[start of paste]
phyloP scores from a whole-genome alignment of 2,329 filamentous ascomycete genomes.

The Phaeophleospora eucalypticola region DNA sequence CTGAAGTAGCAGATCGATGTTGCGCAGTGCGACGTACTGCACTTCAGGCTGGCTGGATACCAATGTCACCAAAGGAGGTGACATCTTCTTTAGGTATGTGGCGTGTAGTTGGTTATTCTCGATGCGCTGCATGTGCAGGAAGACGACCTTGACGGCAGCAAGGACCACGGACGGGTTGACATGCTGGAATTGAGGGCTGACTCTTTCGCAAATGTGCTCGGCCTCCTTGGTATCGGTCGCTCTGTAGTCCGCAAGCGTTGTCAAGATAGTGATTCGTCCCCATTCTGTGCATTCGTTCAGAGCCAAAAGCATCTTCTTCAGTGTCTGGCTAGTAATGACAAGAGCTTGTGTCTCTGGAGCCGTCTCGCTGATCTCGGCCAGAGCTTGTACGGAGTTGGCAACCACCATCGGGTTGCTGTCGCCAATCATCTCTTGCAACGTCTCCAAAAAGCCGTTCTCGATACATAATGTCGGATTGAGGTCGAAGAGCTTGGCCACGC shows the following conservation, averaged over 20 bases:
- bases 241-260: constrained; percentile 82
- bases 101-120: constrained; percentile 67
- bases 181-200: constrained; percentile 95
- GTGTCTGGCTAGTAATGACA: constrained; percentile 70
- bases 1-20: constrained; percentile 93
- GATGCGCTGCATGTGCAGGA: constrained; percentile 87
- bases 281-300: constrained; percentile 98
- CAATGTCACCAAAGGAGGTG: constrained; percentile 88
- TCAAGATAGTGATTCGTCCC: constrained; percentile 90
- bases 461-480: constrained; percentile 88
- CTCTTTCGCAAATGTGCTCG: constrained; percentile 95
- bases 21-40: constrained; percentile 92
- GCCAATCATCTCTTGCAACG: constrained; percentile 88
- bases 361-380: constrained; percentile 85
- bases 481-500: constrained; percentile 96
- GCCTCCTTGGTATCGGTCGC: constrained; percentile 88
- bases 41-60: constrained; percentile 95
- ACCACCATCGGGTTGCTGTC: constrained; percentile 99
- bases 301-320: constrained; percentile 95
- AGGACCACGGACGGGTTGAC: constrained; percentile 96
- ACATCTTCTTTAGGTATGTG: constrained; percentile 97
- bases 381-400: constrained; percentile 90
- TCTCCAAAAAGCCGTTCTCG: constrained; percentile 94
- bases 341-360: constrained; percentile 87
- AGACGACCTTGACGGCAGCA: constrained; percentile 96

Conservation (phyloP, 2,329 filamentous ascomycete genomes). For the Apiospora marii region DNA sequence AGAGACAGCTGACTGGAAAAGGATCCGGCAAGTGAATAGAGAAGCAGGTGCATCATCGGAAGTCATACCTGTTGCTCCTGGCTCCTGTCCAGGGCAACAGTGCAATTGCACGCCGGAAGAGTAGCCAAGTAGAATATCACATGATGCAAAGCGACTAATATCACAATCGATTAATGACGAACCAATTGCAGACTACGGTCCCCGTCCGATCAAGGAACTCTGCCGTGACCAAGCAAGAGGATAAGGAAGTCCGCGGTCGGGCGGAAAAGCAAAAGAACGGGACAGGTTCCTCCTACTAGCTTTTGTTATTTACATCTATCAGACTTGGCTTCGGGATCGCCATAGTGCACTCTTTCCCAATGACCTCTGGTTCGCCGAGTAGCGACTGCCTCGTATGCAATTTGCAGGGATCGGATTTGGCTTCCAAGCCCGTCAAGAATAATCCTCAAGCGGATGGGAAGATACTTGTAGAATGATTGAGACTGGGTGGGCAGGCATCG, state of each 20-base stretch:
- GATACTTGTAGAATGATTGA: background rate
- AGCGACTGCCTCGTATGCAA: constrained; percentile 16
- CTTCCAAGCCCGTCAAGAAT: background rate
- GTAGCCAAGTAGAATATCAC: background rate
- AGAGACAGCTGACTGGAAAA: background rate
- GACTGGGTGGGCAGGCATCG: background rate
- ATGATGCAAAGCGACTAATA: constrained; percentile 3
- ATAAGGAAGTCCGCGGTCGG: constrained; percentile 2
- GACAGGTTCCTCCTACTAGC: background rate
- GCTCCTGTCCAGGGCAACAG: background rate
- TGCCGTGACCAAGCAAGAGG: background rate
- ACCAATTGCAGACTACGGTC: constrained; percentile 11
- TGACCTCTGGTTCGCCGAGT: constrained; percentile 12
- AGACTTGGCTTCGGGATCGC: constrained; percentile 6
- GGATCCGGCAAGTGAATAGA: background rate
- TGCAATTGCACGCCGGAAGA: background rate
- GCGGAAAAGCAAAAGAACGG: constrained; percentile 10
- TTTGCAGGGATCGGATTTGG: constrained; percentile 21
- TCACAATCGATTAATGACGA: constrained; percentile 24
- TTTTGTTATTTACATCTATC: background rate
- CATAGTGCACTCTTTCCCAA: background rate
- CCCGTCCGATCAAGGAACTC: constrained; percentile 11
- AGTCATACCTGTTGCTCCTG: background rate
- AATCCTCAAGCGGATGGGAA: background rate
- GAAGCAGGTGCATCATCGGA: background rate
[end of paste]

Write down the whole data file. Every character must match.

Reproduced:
phyloP scores from a whole-genome alignment of 2,329 filamentous ascomycete genomes.

The Phaeophleospora eucalypticola region DNA sequence CTGAAGTAGCAGATCGATGTTGCGCAGTGCGACGTACTGCACTTCAGGCTGGCTGGATACCAATGTCACCAAAGGAGGTGACATCTTCTTTAGGTATGTGGCGTGTAGTTGGTTATTCTCGATGCGCTGCATGTGCAGGAAGACGACCTTGACGGCAGCAAGGACCACGGACGGGTTGACATGCTGGAATTGAGGGCTGACTCTTTCGCAAATGTGCTCGGCCTCCTTGGTATCGGTCGCTCTGTAGTCCGCAAGCGTTGTCAAGATAGTGATTCGTCCCCATTCTGTGCATTCGTTCAGAGCCAAAAGCATCTTCTTCAGTGTCTGGCTAGTAATGACAAGAGCTTGTGTCTCTGGAGCCGTCTCGCTGATCTCGGCCAGAGCTTGTACGGAGTTGGCAACCACCATCGGGTTGCTGTCGCCAATCATCTCTTGCAACGTCTCCAAAAAGCCGTTCTCGATACATAATGTCGGATTGAGGTCGAAGAGCTTGGCCACGC shows the following conservation, averaged over 20 bases:
- bases 241-260: constrained; percentile 82
- bases 101-120: constrained; percentile 67
- bases 181-200: constrained; percentile 95
- GTGTCTGGCTAGTAATGACA: constrained; percentile 70
- bases 1-20: constrained; percentile 93
- GATGCGCTGCATGTGCAGGA: constrained; percentile 87
- bases 281-300: constrained; percentile 98
- CAATGTCACCAAAGGAGGTG: constrained; percentile 88
- TCAAGATAGTGATTCGTCCC: constrained; percentile 90
- bases 461-480: constrained; percentile 88
- CTCTTTCGCAAATGTGCTCG: constrained; percentile 95
- bases 21-40: constrained; percentile 92
- GCCAATCATCTCTTGCAACG: constrained; percentile 88
- bases 361-380: constrained; percentile 85
- bases 481-500: constrained; percentile 96
- GCCTCCTTGGTATCGGTCGC: constrained; percentile 88
- bases 41-60: constrained; percentile 95
- ACCACCATCGGGTTGCTGTC: constrained; percentile 99
- bases 301-320: constrained; percentile 95
- AGGACCACGGACGGGTTGAC: constrained; percentile 96
- ACATCTTCTTTAGGTATGTG: constrained; percentile 97
- bases 381-400: constrained; percentile 90
- TCTCCAAAAAGCCGTTCTCG: constrained; percentile 94
- bases 341-360: constrained; percentile 87
- AGACGACCTTGACGGCAGCA: constrained; percentile 96

Conservation (phyloP, 2,329 filamentous ascomycete genomes). For the Apiospora marii region DNA sequence AGAGACAGCTGACTGGAAAAGGATCCGGCAAGTGAATAGAGAAGCAGGTGCATCATCGGAAGTCATACCTGTTGCTCCTGGCTCCTGTCCAGGGCAACAGTGCAATTGCACGCCGGAAGAGTAGCCAAGTAGAATATCACATGATGCAAAGCGACTAATATCACAATCGATTAATGACGAACCAATTGCAGACTACGGTCCCCGTCCGATCAAGGAACTCTGCCGTGACCAAGCAAGAGGATAAGGAAGTCCGCGGTCGGGCGGAAAAGCAAAAGAACGGGACAGGTTCCTCCTACTAGCTTTTGTTATTTACATCTATCAGACTTGGCTTCGGGATCGCCATAGTGCACTCTTTCCCAATGACCTCTGGTTCGCCGAGTAGCGACTGCCTCGTATGCAATTTGCAGGGATCGGATTTGGCTTCCAAGCCCGTCAAGAATAATCCTCAAGCGGATGGGAAGATACTTGTAGAATGATTGAGACTGGGTGGGCAGGCATCG, state of each 20-base stretch:
- GATACTTGTAGAATGATTGA: background rate
- AGCGACTGCCTCGTATGCAA: constrained; percentile 16
- CTTCCAAGCCCGTCAAGAAT: background rate
- GTAGCCAAGTAGAATATCAC: background rate
- AGAGACAGCTGACTGGAAAA: background rate
- GACTGGGTGGGCAGGCATCG: background rate
- ATGATGCAAAGCGACTAATA: constrained; percentile 3
- ATAAGGAAGTCCGCGGTCGG: constrained; percentile 2
- GACAGGTTCCTCCTACTAGC: background rate
- GCTCCTGTCCAGGGCAACAG: background rate
- TGCCGTGACCAAGCAAGAGG: background rate
- ACCAATTGCAGACTACGGTC: constrained; percentile 11
- TGACCTCTGGTTCGCCGAGT: constrained; percentile 12
- AGACTTGGCTTCGGGATCGC: constrained; percentile 6
- GGATCCGGCAAGTGAATAGA: background rate
- TGCAATTGCACGCCGGAAGA: background rate
- GCGGAAAAGCAAAAGAACGG: constrained; percentile 10
- TTTGCAGGGATCGGATTTGG: constrained; percentile 21
- TCACAATCGATTAATGACGA: constrained; percentile 24
- TTTTGTTATTTACATCTATC: background rate
- CATAGTGCACTCTTTCCCAA: background rate
- CCCGTCCGATCAAGGAACTC: constrained; percentile 11
- AGTCATACCTGTTGCTCCTG: background rate
- AATCCTCAAGCGGATGGGAA: background rate
- GAAGCAGGTGCATCATCGGA: background rate